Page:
The process of buying electronic medical records software sounds like it should be straightforward.
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With literally dozens of quality applications on the market, it seems like finding the right one for your business shouldn't be difficult. But that's the problem. The sheer number of product offerings makes it hard to narrow your search and focus on high priority features.
The key to a successful EMR software buying process is to take a step-by-step approach that considers not only the solution, but also what will happen after the sale. Above all else, you'll want to avoid a scenario in which you lock-in a contract for the wrong application. Whether you're new to EMR or are upgrading to a more comprehensive platform, here is the general outline of the process you should follow:
- Assessment. Without exception, the first step in the selection process is to assess what you expect out of your new application. Divide your list of requirements into needs and wants. Most software platforms come with standard features like patient scheduling, workflow management and data access. But depending on your budget parameters, you might have to consider trade-offs when it comes to more complex functions.
- Consultation. If you have cash to burn, go ahead and hire a third party consultant to guide your search. But if you're like the rest of us, you'll have to navigate the process yourself, starting with the solicitation of input from your staff and partners. Since you won't be the only person using the application, it's critical to listen to their feedback and secure their buy-in before you settle on a solution.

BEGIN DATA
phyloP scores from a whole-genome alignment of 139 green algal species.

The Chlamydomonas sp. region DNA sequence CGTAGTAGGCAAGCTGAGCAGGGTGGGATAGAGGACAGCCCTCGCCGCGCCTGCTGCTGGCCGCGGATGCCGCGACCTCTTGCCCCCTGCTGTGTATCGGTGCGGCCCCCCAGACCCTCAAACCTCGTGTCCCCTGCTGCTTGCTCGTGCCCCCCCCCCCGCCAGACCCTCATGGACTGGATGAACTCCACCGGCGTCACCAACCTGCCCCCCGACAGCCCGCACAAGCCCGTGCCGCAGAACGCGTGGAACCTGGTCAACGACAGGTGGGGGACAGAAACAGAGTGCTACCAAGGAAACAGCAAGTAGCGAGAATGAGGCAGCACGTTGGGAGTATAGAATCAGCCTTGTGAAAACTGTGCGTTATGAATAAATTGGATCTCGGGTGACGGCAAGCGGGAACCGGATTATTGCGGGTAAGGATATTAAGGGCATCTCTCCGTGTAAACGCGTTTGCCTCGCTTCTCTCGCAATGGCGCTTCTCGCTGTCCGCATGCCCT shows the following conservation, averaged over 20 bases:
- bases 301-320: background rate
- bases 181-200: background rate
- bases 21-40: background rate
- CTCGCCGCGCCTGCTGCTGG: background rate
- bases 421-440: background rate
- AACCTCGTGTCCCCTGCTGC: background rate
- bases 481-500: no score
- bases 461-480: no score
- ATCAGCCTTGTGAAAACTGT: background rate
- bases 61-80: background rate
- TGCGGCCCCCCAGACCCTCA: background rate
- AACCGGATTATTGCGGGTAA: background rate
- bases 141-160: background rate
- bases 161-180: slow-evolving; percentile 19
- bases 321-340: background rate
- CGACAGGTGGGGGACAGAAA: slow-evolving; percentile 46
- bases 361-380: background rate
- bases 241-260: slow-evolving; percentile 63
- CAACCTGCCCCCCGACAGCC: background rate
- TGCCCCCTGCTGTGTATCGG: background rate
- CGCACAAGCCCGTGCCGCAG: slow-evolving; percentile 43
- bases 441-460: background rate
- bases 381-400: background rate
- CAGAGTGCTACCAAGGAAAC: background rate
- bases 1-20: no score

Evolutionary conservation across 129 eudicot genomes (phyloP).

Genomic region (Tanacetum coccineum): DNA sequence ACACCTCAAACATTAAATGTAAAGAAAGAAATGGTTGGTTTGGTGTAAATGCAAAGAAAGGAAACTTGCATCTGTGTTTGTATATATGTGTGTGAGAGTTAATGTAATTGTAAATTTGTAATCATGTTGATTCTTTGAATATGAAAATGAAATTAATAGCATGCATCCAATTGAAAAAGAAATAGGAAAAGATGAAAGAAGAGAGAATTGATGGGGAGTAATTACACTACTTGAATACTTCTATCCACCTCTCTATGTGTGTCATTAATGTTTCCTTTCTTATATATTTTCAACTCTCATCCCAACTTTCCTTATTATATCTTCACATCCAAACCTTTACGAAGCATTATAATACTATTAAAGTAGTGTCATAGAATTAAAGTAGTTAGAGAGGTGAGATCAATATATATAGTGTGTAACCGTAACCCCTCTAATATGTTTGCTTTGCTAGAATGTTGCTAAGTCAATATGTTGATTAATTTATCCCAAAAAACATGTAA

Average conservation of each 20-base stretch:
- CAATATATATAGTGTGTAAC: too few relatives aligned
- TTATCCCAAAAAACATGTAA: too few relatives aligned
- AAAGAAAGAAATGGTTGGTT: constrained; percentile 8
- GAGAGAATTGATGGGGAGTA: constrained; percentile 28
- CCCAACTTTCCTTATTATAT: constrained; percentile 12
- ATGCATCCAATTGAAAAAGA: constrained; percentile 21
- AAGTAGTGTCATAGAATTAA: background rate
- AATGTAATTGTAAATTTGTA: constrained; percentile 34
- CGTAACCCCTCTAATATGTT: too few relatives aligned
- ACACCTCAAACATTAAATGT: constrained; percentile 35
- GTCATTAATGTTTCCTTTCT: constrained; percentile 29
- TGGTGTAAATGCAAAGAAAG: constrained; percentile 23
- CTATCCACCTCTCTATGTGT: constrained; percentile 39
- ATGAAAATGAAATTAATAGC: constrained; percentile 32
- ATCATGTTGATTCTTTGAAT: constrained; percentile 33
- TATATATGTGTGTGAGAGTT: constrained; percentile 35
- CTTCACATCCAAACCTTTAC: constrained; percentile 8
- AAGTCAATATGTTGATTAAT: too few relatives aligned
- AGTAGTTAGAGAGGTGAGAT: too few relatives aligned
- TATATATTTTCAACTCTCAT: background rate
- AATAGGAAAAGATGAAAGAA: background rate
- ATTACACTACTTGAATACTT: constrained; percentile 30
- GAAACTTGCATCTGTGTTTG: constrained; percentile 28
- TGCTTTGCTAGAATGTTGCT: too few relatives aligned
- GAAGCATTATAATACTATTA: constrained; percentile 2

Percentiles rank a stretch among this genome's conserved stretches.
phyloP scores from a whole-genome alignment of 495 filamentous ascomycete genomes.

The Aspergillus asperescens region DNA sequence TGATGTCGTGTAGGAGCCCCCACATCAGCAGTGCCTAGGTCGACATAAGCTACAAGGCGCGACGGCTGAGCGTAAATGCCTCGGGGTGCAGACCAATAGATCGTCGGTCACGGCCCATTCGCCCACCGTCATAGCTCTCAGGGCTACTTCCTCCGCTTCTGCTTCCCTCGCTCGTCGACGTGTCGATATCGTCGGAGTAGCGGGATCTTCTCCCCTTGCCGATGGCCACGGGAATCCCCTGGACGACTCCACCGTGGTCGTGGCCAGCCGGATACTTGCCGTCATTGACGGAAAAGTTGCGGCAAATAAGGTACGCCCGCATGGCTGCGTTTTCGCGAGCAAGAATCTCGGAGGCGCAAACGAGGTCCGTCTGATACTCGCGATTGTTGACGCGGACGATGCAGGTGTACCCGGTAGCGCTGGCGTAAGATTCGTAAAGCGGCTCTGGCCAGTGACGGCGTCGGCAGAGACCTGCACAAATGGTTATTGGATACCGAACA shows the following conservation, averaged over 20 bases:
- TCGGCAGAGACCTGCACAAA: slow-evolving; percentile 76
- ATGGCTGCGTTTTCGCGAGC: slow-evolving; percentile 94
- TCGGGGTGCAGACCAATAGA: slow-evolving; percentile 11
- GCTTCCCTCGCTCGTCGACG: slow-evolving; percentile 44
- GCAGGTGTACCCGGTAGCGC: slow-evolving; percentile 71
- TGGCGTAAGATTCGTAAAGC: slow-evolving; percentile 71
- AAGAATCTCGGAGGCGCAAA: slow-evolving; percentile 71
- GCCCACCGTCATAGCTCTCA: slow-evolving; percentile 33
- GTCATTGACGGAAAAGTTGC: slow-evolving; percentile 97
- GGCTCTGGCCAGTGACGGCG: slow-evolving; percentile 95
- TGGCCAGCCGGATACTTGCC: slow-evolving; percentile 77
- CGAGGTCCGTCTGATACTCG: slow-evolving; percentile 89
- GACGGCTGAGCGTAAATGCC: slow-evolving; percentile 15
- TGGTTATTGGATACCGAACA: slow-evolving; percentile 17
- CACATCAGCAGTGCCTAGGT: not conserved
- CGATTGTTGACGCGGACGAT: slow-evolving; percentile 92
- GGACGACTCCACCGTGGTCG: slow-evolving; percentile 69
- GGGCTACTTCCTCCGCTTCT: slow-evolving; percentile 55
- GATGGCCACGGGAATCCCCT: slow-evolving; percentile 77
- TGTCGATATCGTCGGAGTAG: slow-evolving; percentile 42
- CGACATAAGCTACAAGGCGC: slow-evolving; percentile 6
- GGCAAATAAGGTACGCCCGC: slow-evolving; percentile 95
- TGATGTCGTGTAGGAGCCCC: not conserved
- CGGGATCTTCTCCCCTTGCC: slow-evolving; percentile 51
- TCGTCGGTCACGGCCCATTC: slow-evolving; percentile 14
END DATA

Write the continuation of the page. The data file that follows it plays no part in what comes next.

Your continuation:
- Budgeting. EMR solutions range from free, web-based applications to integrated platforms costing thousands of dollars. As you might expect, more bells and whistles come with a higher price tag. Rather than falling in love with a solution that is ultimately out of your price range, it's a good practice to establish your budget constraints early in the selection process.
- Implementation. If a fatal mistake happens, it's probably going to happen during the implementation phase. Selecting a good EMR application is one thing – implementation is something else entirely. Do your research and make sure your provider is willing to help your practice transition to the new solution. Also, make sure provisions have been made to import your existing data into the new application.